• Texas A&M University (Biochemistry), B.S.
  • Purdue University (Biology), Ph.D.
  • University of North Carolina (Plant Development), Post-doctoral education

Professional Appointments

Hiram College:

  • Assistant Professor of Biology 2001 - 2003, Associate Professor 2003-Present
  • Program Director of HHMI Grant Program for Hiram College 2004-Present
  • Founder & Director of the Center for Deciphering Life's Languages 2006 - Present
  • Edward J. Smerek Chair in Mathematics, the Sciences, & Technology 2007 - Present

University of Richmond:

  • Assistant Professor of Biology 1994 - 2001

University of North Carolina:

  • Postdoctoral Fellow & Visiting Lecturer 1991 - 1994

Courses Taught

  • Genetics
  • Genetics 2011
  • Molecular & Cellular Biology
  • Microbiology
  • Bioinformatics
  • Medical Microbiology
  • Advanced Molecular & Cellular Biology
  • Immunology
  • Introductory Biology

Research Interests

  • Functional genomics to better understand the biology of Agrobacterium tumefaciens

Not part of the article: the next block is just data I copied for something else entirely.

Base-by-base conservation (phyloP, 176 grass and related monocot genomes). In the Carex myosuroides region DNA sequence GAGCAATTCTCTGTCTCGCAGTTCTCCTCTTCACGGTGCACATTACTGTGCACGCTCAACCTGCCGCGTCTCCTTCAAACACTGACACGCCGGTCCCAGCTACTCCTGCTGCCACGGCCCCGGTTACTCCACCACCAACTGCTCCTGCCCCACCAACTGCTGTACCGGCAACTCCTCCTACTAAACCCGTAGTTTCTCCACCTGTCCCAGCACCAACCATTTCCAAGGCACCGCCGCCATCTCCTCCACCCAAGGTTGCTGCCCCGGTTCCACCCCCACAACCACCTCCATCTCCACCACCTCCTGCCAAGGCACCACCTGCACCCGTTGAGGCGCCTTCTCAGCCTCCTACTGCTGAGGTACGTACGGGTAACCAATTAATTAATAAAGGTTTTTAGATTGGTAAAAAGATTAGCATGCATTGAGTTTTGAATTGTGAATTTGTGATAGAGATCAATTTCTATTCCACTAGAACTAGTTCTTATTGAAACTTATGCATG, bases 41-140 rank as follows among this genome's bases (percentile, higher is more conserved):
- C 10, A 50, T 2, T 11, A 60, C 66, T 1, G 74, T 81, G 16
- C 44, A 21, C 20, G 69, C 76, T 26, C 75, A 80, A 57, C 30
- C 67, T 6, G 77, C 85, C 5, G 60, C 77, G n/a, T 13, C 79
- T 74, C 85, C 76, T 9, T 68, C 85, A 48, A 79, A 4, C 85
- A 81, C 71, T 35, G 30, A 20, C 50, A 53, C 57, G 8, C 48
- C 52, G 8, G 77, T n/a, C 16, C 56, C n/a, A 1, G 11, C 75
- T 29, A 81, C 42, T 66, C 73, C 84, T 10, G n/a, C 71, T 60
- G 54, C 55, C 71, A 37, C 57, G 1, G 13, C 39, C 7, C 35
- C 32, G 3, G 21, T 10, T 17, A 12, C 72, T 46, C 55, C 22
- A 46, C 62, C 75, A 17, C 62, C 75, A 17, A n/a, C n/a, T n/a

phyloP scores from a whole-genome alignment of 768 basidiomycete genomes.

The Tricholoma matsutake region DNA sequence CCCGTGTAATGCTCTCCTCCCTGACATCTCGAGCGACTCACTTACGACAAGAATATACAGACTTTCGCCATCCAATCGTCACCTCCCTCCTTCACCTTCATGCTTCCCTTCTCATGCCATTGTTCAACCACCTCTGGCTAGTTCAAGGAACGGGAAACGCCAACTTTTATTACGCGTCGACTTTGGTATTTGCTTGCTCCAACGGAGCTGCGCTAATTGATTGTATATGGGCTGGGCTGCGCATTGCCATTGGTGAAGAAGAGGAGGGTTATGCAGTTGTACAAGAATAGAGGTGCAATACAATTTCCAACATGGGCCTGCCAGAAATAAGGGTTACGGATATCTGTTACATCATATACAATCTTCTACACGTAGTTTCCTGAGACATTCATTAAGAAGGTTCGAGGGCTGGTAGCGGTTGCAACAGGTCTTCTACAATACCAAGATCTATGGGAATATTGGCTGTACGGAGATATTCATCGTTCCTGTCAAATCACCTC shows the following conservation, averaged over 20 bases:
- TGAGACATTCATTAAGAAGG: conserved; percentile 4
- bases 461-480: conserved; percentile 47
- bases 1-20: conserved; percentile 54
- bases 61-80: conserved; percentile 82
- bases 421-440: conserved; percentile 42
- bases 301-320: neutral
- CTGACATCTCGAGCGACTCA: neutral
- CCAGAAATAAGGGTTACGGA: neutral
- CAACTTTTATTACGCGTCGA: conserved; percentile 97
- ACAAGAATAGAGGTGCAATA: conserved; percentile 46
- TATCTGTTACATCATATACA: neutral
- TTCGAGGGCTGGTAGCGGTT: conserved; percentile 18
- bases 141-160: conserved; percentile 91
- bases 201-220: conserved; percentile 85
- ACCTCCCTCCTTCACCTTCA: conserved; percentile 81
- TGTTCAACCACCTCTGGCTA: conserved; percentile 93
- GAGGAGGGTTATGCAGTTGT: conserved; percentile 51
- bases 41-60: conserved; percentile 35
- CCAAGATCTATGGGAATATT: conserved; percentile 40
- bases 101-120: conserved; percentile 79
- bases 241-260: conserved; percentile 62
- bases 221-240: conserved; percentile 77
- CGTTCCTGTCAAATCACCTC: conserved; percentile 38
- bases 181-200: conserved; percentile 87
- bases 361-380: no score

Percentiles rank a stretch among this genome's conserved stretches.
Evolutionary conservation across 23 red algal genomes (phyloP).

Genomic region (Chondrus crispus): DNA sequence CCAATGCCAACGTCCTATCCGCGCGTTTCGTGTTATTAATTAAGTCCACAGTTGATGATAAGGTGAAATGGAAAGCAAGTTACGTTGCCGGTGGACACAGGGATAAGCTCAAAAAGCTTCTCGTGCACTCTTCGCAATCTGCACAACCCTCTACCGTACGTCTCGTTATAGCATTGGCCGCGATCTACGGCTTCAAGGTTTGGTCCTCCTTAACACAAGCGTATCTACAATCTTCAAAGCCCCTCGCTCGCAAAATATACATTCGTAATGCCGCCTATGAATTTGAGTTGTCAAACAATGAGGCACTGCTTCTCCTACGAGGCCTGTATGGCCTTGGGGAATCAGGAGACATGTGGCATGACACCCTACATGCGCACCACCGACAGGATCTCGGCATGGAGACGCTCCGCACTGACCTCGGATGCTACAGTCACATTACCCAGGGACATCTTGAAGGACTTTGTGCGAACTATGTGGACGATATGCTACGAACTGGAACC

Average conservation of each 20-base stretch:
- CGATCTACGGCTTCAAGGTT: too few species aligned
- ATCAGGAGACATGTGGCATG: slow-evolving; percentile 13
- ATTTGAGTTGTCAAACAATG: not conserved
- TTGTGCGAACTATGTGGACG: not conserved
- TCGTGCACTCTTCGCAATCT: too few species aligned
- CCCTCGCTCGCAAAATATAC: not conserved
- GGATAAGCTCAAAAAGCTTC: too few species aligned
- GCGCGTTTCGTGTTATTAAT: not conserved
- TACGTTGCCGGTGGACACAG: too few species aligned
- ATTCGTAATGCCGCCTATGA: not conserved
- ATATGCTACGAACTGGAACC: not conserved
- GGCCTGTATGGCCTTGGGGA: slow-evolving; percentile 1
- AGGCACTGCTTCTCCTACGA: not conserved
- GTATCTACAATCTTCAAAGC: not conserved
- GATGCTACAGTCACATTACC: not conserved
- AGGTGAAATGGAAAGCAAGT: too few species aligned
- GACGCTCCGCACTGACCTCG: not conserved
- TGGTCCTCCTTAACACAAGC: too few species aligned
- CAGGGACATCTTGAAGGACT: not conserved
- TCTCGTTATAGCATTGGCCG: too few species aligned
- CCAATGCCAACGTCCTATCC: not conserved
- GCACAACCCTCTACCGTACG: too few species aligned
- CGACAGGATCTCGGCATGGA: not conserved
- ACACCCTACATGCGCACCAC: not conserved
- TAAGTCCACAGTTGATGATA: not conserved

• Reconstructing the evolution of chromosome II in Agrobacterium biovar 1 and 3 strains
  • Physical mapping, gap closure, & annotation for Agrobacterium biovar 2 and 3 genomes
  • Genetic/physical map, gap closure, & annotation for two Xenorhabdus genomes
  • Annotation of the Chromohalobacter salexigens (Halomonas elongata) genome
  • Finishing & annotating the Azotobacter vinelandii genome
  • Annotating the Ammonifex degensii genome
  • Finishing & annotating the Sphingomonas elodea genome
  • Hiram Genomics Initiative: Bringing research into undergraduate & high school classroom (through 2007)
    • 3 faculty & staff involved 159 students in 255 research contacts prior to HHMI grant
    • 12 faculty & staff involved 187 students in 717 research contacts during HHMI grant
    • 2 faculty & staff involved 3 high schools (3 teachers & 252 students) during HHMI grant
    • 3 faculty & staff involved 11 high school teachers in summer workshops during grant
  • Hiram Genomics Academy: Summer research opportunity for high school students
    • 3 faculty & staff involved 88 high school students in summer research during HHMI grant

Selected Publications